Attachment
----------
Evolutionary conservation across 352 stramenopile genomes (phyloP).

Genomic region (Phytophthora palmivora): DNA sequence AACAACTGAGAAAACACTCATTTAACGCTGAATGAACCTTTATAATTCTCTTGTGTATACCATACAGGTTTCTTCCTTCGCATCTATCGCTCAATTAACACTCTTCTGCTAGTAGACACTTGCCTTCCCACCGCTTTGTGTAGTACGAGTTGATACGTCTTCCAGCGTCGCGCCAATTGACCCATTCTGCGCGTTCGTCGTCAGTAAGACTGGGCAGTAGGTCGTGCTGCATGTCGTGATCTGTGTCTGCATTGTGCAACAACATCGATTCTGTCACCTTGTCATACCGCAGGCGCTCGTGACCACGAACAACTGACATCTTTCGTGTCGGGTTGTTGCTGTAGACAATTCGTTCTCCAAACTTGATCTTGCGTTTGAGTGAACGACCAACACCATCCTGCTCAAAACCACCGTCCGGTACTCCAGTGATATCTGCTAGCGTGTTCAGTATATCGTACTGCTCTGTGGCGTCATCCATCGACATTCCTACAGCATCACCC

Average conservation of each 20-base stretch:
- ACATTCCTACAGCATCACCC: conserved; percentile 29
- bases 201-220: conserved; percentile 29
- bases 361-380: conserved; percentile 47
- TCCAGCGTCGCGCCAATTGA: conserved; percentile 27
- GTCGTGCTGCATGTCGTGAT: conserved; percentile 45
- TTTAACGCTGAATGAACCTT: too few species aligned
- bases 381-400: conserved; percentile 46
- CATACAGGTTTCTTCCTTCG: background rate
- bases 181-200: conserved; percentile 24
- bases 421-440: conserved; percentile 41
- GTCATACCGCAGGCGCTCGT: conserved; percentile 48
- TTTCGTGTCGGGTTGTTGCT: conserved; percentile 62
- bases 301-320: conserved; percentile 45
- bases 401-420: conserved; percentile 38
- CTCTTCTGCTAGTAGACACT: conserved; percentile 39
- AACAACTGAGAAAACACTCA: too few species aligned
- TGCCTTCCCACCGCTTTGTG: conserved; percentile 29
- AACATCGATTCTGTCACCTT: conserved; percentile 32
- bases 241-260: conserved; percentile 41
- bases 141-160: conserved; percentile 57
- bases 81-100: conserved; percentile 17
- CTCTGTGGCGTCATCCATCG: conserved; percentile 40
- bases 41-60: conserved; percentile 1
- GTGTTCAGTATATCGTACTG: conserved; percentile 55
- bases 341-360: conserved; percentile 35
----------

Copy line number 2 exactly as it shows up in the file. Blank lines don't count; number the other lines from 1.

Genomic region (Phytophthora palmivora): DNA sequence AACAACTGAGAAAACACTCATTTAACGCTGAATGAACCTTTATAATTCTCTTGTGTATACCATACAGGTTTCTTCCTTCGCATCTATCGCTCAATTAACACTCTTCTGCTAGTAGACACTTGCCTTCCCACCGCTTTGTGTAGTACGAGTTGATACGTCTTCCAGCGTCGCGCCAATTGACCCATTCTGCGCGTTCGTCGTCAGTAAGACTGGGCAGTAGGTCGTGCTGCATGTCGTGATCTGTGTCTGCATTGTGCAACAACATCGATTCTGTCACCTTGTCATACCGCAGGCGCTCGTGACCACGAACAACTGACATCTTTCGTGTCGGGTTGTTGCTGTAGACAATTCGTTCTCCAAACTTGATCTTGCGTTTGAGTGAACGACCAACACCATCCTGCTCAAAACCACCGTCCGGTACTCCAGTGATATCTGCTAGCGTGTTCAGTATATCGTACTGCTCTGTGGCGTCATCCATCGACATTCCTACAGCATCACCC